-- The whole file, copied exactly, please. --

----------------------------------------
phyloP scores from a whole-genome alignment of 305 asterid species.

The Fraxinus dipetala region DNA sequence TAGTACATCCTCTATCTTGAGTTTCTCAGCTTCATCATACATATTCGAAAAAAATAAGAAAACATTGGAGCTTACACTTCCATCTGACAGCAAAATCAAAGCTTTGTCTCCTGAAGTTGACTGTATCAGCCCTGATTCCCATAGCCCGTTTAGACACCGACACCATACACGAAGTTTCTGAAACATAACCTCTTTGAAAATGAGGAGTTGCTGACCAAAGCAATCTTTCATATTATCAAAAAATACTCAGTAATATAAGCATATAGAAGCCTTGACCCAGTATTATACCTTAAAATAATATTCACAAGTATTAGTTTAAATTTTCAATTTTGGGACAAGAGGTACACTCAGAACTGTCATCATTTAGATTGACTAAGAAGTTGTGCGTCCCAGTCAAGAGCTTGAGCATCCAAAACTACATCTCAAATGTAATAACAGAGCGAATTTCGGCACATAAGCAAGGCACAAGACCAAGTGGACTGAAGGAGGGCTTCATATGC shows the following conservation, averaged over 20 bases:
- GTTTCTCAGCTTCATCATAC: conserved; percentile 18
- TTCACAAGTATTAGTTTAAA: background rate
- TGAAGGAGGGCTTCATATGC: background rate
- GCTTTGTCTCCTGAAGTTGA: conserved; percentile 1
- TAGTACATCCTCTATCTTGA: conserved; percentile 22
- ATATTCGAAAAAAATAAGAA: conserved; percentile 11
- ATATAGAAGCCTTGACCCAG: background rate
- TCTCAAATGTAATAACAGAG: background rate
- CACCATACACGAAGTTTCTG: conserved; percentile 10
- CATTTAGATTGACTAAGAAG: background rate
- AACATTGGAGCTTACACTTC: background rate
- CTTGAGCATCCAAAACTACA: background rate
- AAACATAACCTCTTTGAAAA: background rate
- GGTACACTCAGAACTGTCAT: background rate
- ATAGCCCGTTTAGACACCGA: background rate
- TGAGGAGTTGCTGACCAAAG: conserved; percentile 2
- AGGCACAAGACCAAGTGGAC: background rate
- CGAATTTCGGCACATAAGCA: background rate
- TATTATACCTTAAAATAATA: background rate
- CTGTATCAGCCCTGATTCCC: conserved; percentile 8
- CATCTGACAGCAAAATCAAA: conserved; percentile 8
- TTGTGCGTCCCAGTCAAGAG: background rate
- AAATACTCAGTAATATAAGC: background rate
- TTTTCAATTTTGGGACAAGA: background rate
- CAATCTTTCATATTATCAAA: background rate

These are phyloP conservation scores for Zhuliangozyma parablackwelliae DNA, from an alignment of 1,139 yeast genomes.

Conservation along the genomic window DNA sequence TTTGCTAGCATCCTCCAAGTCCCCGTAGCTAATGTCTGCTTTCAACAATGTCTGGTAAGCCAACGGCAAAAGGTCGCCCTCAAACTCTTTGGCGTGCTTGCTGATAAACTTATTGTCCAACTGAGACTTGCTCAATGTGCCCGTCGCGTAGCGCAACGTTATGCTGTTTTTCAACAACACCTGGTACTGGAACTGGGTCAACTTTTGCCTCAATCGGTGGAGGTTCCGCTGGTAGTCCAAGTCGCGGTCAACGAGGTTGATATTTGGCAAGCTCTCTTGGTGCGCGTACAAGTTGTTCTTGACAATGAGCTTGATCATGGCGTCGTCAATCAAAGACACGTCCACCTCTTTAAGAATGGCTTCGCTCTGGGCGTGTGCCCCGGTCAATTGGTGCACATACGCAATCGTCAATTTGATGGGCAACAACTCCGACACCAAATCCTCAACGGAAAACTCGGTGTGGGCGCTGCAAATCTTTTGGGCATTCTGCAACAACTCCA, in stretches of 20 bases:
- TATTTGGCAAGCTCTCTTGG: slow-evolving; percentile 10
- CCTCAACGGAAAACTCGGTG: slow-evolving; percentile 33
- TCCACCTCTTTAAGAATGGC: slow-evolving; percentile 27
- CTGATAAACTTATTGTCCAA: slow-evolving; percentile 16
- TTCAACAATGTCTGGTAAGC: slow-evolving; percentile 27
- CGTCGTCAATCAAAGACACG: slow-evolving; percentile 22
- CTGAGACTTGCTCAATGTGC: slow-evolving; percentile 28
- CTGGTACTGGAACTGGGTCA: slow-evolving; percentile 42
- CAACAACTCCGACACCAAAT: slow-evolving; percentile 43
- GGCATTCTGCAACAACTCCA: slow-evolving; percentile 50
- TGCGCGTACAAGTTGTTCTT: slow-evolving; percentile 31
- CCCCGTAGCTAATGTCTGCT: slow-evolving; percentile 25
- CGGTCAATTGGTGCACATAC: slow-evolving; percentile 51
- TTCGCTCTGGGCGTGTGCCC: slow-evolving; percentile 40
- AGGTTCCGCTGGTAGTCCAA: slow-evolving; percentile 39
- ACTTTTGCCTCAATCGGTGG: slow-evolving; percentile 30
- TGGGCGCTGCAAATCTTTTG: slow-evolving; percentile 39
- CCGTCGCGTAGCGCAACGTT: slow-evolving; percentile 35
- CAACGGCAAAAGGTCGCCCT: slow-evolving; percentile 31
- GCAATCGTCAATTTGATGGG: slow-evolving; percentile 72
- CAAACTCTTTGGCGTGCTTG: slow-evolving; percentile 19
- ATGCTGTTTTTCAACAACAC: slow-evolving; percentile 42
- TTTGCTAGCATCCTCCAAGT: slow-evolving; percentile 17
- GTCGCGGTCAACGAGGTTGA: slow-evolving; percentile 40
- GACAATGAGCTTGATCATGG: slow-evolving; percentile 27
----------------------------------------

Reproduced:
phyloP scores from a whole-genome alignment of 305 asterid species.

The Fraxinus dipetala region DNA sequence TAGTACATCCTCTATCTTGAGTTTCTCAGCTTCATCATACATATTCGAAAAAAATAAGAAAACATTGGAGCTTACACTTCCATCTGACAGCAAAATCAAAGCTTTGTCTCCTGAAGTTGACTGTATCAGCCCTGATTCCCATAGCCCGTTTAGACACCGACACCATACACGAAGTTTCTGAAACATAACCTCTTTGAAAATGAGGAGTTGCTGACCAAAGCAATCTTTCATATTATCAAAAAATACTCAGTAATATAAGCATATAGAAGCCTTGACCCAGTATTATACCTTAAAATAATATTCACAAGTATTAGTTTAAATTTTCAATTTTGGGACAAGAGGTACACTCAGAACTGTCATCATTTAGATTGACTAAGAAGTTGTGCGTCCCAGTCAAGAGCTTGAGCATCCAAAACTACATCTCAAATGTAATAACAGAGCGAATTTCGGCACATAAGCAAGGCACAAGACCAAGTGGACTGAAGGAGGGCTTCATATGC shows the following conservation, averaged over 20 bases:
- GTTTCTCAGCTTCATCATAC: conserved; percentile 18
- TTCACAAGTATTAGTTTAAA: background rate
- TGAAGGAGGGCTTCATATGC: background rate
- GCTTTGTCTCCTGAAGTTGA: conserved; percentile 1
- TAGTACATCCTCTATCTTGA: conserved; percentile 22
- ATATTCGAAAAAAATAAGAA: conserved; percentile 11
- ATATAGAAGCCTTGACCCAG: background rate
- TCTCAAATGTAATAACAGAG: background rate
- CACCATACACGAAGTTTCTG: conserved; percentile 10
- CATTTAGATTGACTAAGAAG: background rate
- AACATTGGAGCTTACACTTC: background rate
- CTTGAGCATCCAAAACTACA: background rate
- AAACATAACCTCTTTGAAAA: background rate
- GGTACACTCAGAACTGTCAT: background rate
- ATAGCCCGTTTAGACACCGA: background rate
- TGAGGAGTTGCTGACCAAAG: conserved; percentile 2
- AGGCACAAGACCAAGTGGAC: background rate
- CGAATTTCGGCACATAAGCA: background rate
- TATTATACCTTAAAATAATA: background rate
- CTGTATCAGCCCTGATTCCC: conserved; percentile 8
- CATCTGACAGCAAAATCAAA: conserved; percentile 8
- TTGTGCGTCCCAGTCAAGAG: background rate
- AAATACTCAGTAATATAAGC: background rate
- TTTTCAATTTTGGGACAAGA: background rate
- CAATCTTTCATATTATCAAA: background rate

These are phyloP conservation scores for Zhuliangozyma parablackwelliae DNA, from an alignment of 1,139 yeast genomes.

Conservation along the genomic window DNA sequence TTTGCTAGCATCCTCCAAGTCCCCGTAGCTAATGTCTGCTTTCAACAATGTCTGGTAAGCCAACGGCAAAAGGTCGCCCTCAAACTCTTTGGCGTGCTTGCTGATAAACTTATTGTCCAACTGAGACTTGCTCAATGTGCCCGTCGCGTAGCGCAACGTTATGCTGTTTTTCAACAACACCTGGTACTGGAACTGGGTCAACTTTTGCCTCAATCGGTGGAGGTTCCGCTGGTAGTCCAAGTCGCGGTCAACGAGGTTGATATTTGGCAAGCTCTCTTGGTGCGCGTACAAGTTGTTCTTGACAATGAGCTTGATCATGGCGTCGTCAATCAAAGACACGTCCACCTCTTTAAGAATGGCTTCGCTCTGGGCGTGTGCCCCGGTCAATTGGTGCACATACGCAATCGTCAATTTGATGGGCAACAACTCCGACACCAAATCCTCAACGGAAAACTCGGTGTGGGCGCTGCAAATCTTTTGGGCATTCTGCAACAACTCCA, in stretches of 20 bases:
- TATTTGGCAAGCTCTCTTGG: slow-evolving; percentile 10
- CCTCAACGGAAAACTCGGTG: slow-evolving; percentile 33
- TCCACCTCTTTAAGAATGGC: slow-evolving; percentile 27
- CTGATAAACTTATTGTCCAA: slow-evolving; percentile 16
- TTCAACAATGTCTGGTAAGC: slow-evolving; percentile 27
- CGTCGTCAATCAAAGACACG: slow-evolving; percentile 22
- CTGAGACTTGCTCAATGTGC: slow-evolving; percentile 28
- CTGGTACTGGAACTGGGTCA: slow-evolving; percentile 42
- CAACAACTCCGACACCAAAT: slow-evolving; percentile 43
- GGCATTCTGCAACAACTCCA: slow-evolving; percentile 50
- TGCGCGTACAAGTTGTTCTT: slow-evolving; percentile 31
- CCCCGTAGCTAATGTCTGCT: slow-evolving; percentile 25
- CGGTCAATTGGTGCACATAC: slow-evolving; percentile 51
- TTCGCTCTGGGCGTGTGCCC: slow-evolving; percentile 40
- AGGTTCCGCTGGTAGTCCAA: slow-evolving; percentile 39
- ACTTTTGCCTCAATCGGTGG: slow-evolving; percentile 30
- TGGGCGCTGCAAATCTTTTG: slow-evolving; percentile 39
- CCGTCGCGTAGCGCAACGTT: slow-evolving; percentile 35
- CAACGGCAAAAGGTCGCCCT: slow-evolving; percentile 31
- GCAATCGTCAATTTGATGGG: slow-evolving; percentile 72
- CAAACTCTTTGGCGTGCTTG: slow-evolving; percentile 19
- ATGCTGTTTTTCAACAACAC: slow-evolving; percentile 42
- TTTGCTAGCATCCTCCAAGT: slow-evolving; percentile 17
- GTCGCGGTCAACGAGGTTGA: slow-evolving; percentile 40
- GACAATGAGCTTGATCATGG: slow-evolving; percentile 27